Tuesday, March 1, 2016

IWSG: Revision

I'm taking a creative nonfiction class this semester, and something that my teacher has told me time and time again is, "The real writing takes place during revision". I've come to realize that this is SO true. My current piece started out as a shitty first draft. All first drafts start out needing lots of TLC. That's why they call it a draft! Over the last few weeks, I have been meeting with my teacher every Wed. afternoon to keep working on my draft. Now that I look back on my first draft, I barely even recognize it!

Something else pertaining to revision that I really love about this class is that we do large group workshops of our pieces (3 people per session). Rather than focusing on purely the aspects of the essay that need improving, we also focus on the positive! This way, we don't feel like our work is being ripped apart. I can say from personal experience that being ripped apart is only acceptable to a certain degree. There comes a point where it just becomes too much, especially if the editor doesn't focus at all on the positive.

Do you agree with me on the shitty first draft idea? What do you think about revision?

10 comments:

  1. I love the idea that the real writing occurs during revision. I definitely feel that way about my own. And it's great that in your class you and your peers discuss both the positive and negative aspects of your writing. By doing that, you can feel accomplished even if there are still things in your writing that need improvement.

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  2. My father refuses to edit his writing, believing he has already said what needed saying. As such, his writing suffers from poor construction, silly mistakes, and usually, unrealized stories. The first draft is, of course, crucial, but always always always in need of editing. I totally agree, revision is where the actual writing takes place.

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  3. First drafts are messy and the revisions are the harder work. I'm not a fan of revising, but I realize the necessity of it.

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  4. I think it was Hemmingway who said "The first draft of anything is shit."

    The first draft is just you telling yourself the story. Once you know it, you can go back in and actually write it :)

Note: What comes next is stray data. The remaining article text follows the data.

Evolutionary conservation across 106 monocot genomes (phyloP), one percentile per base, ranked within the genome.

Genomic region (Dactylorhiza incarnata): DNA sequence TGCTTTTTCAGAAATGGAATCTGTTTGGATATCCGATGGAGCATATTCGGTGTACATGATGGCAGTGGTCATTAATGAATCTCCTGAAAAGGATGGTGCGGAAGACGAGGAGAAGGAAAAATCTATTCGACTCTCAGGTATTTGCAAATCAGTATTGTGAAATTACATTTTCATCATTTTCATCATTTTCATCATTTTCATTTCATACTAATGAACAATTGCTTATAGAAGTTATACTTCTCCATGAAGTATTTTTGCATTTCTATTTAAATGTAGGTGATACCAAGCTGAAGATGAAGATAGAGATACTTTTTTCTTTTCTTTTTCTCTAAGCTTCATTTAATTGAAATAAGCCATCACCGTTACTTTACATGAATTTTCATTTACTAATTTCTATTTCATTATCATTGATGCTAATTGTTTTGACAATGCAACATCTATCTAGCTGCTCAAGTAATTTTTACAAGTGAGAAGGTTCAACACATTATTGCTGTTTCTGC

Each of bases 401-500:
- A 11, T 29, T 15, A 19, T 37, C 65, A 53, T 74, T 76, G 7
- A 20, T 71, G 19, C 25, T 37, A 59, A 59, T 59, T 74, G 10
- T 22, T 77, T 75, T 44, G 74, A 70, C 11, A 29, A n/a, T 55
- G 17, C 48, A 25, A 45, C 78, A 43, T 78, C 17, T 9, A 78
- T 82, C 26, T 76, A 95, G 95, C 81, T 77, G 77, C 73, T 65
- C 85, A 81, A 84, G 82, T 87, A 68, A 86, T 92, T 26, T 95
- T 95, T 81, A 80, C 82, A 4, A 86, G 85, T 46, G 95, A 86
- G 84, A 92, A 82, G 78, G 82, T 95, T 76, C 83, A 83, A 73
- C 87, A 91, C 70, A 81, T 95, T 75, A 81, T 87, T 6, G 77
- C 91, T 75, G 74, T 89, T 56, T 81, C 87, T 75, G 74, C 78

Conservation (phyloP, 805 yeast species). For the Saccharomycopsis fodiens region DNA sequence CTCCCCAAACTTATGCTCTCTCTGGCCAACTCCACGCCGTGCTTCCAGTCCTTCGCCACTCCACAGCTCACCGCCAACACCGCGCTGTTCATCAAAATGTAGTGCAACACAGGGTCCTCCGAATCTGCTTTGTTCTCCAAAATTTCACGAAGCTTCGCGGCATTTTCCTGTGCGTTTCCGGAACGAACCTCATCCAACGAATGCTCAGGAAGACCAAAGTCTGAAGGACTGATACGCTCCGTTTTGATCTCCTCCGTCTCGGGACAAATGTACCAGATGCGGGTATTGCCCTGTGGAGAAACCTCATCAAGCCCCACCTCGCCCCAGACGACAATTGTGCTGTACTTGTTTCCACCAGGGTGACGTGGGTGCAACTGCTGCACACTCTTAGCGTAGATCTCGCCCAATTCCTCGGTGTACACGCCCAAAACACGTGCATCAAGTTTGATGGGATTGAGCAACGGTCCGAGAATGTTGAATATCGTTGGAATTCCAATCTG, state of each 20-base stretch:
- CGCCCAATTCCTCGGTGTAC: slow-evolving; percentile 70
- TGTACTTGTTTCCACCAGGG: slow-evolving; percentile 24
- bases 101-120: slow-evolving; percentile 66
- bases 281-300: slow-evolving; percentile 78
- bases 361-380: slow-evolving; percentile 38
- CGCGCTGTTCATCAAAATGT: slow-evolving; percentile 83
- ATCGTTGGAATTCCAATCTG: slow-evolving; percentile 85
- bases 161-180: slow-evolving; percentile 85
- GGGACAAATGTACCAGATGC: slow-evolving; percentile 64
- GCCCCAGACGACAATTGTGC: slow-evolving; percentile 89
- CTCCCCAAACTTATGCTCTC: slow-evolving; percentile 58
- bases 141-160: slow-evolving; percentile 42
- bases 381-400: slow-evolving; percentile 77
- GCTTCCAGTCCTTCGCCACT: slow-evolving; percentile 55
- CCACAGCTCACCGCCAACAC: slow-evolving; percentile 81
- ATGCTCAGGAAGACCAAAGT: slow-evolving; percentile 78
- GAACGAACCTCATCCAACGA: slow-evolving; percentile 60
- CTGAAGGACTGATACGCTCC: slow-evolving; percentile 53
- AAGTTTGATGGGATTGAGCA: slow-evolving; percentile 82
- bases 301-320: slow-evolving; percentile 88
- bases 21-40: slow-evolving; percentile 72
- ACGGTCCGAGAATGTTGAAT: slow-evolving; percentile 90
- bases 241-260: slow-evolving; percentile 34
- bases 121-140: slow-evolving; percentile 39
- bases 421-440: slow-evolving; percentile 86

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  5. Writing is easy. Making everything make sense afterward is the hard part.

    The first draft of my current book was a MESS, but after many revisions it seems to have come together. Fingers crossed!

    Congrats on staying focused and working through those painful and tedious edits!

    IWSG March

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  6. It's very freeing when you say to yourself, "This doesn't have to be perfect...I can fix it in revisions!" At least you get that first draft down.

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  7. I'm learning to honor first drafts, too.

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  8. Here from Alex's blog. I really like what you've done here and I'm now a follower, LOL. Anyway, in regard to your post. To me, it really speaks to the difference in people's approaches to writing. I don't really call the first draft a draft, because I tend to edit as I write. Sometimes I'll edit a chapter six or seven times before moving onto the next. I've been told that this is a no-no, but it's the only way I can get through the book. This is my second novel and well, editing along the way is slow going for sure. However, I've found that there's less clean up at the end than if I just moved on without editing. Don't get me wrong, there's still some edits, etc, but nothing like it could be. Anyway, I really enjoyed your post. Thanks for sharing your thoughts. Glad your writing is progressing so nicely.

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  9. I love revising! I really do. And yes, I believe the first draft of any book is just that, a first draft that needs lots of TLC.
    Shalom,
    Patricia

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  10. Good to visit your site as a part of my A to Z visits. My theme Blog Promotion
    Welcome to A to Z April Blogging Challenge 2016 - Co-Participant - Nrao - NRao Blogs
    @knoltweet
    NRao Blogs - 2016 A to Z Challenge Blog Posts
    Management Theory Review

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Thank you for taking the time to comment! :)